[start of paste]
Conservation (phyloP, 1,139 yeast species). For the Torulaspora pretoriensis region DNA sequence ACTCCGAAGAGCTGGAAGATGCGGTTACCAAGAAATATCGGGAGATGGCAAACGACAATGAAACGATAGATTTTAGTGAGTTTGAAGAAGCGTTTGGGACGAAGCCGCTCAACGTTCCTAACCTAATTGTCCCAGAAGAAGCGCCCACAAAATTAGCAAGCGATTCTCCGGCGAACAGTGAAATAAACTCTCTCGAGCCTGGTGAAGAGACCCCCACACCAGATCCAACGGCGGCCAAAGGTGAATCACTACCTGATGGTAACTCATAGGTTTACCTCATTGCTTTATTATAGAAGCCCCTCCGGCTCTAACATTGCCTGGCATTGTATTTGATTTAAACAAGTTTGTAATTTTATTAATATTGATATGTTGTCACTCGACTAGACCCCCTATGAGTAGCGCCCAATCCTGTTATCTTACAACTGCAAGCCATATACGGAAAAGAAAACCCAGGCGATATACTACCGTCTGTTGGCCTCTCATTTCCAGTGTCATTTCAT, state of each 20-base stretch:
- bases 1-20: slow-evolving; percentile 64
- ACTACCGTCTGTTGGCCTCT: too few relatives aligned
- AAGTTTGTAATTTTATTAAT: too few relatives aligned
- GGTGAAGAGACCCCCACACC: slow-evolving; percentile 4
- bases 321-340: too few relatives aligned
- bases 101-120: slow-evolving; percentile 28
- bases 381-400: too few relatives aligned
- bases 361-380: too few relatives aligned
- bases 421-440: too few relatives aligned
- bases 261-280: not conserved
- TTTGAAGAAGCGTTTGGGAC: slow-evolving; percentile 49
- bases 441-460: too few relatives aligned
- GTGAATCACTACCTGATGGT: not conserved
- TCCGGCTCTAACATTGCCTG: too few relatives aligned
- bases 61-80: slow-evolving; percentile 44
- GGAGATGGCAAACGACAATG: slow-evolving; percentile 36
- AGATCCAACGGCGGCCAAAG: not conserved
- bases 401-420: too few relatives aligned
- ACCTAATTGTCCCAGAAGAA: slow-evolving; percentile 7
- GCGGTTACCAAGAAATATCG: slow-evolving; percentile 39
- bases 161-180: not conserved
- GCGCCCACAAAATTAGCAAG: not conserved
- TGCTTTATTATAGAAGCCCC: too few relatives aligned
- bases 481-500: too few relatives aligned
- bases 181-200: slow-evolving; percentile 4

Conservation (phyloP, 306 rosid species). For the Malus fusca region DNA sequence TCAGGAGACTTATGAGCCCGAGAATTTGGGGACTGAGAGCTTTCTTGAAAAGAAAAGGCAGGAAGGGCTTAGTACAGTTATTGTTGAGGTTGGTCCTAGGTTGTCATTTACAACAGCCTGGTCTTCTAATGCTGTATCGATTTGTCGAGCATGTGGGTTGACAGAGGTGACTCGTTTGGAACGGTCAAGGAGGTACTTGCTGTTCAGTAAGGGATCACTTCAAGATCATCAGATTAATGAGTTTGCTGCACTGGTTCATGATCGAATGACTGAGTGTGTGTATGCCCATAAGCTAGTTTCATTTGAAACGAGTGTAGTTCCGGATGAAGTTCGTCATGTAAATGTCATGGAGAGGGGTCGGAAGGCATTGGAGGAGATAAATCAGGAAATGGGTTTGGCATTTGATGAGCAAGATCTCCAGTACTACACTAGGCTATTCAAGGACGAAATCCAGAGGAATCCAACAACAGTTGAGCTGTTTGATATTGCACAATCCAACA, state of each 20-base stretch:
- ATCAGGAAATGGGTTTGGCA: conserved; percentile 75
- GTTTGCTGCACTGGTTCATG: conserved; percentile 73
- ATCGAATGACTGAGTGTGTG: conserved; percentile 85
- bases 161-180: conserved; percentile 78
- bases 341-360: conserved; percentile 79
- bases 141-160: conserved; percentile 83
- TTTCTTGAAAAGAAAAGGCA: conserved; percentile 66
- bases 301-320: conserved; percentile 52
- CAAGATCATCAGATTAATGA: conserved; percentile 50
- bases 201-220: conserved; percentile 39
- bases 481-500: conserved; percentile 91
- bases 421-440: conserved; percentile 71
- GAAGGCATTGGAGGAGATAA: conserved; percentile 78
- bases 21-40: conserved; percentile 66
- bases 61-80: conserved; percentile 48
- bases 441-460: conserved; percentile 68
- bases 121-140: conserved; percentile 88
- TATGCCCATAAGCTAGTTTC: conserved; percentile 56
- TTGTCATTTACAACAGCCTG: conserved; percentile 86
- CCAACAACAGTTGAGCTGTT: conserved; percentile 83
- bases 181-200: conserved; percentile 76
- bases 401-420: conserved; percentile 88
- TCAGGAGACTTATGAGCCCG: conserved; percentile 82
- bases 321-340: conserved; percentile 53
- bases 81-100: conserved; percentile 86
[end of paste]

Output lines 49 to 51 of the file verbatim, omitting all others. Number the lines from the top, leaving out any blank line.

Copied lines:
- bases 401-420: conserved; percentile 88
- TCAGGAGACTTATGAGCCCG: conserved; percentile 82
- bases 321-340: conserved; percentile 53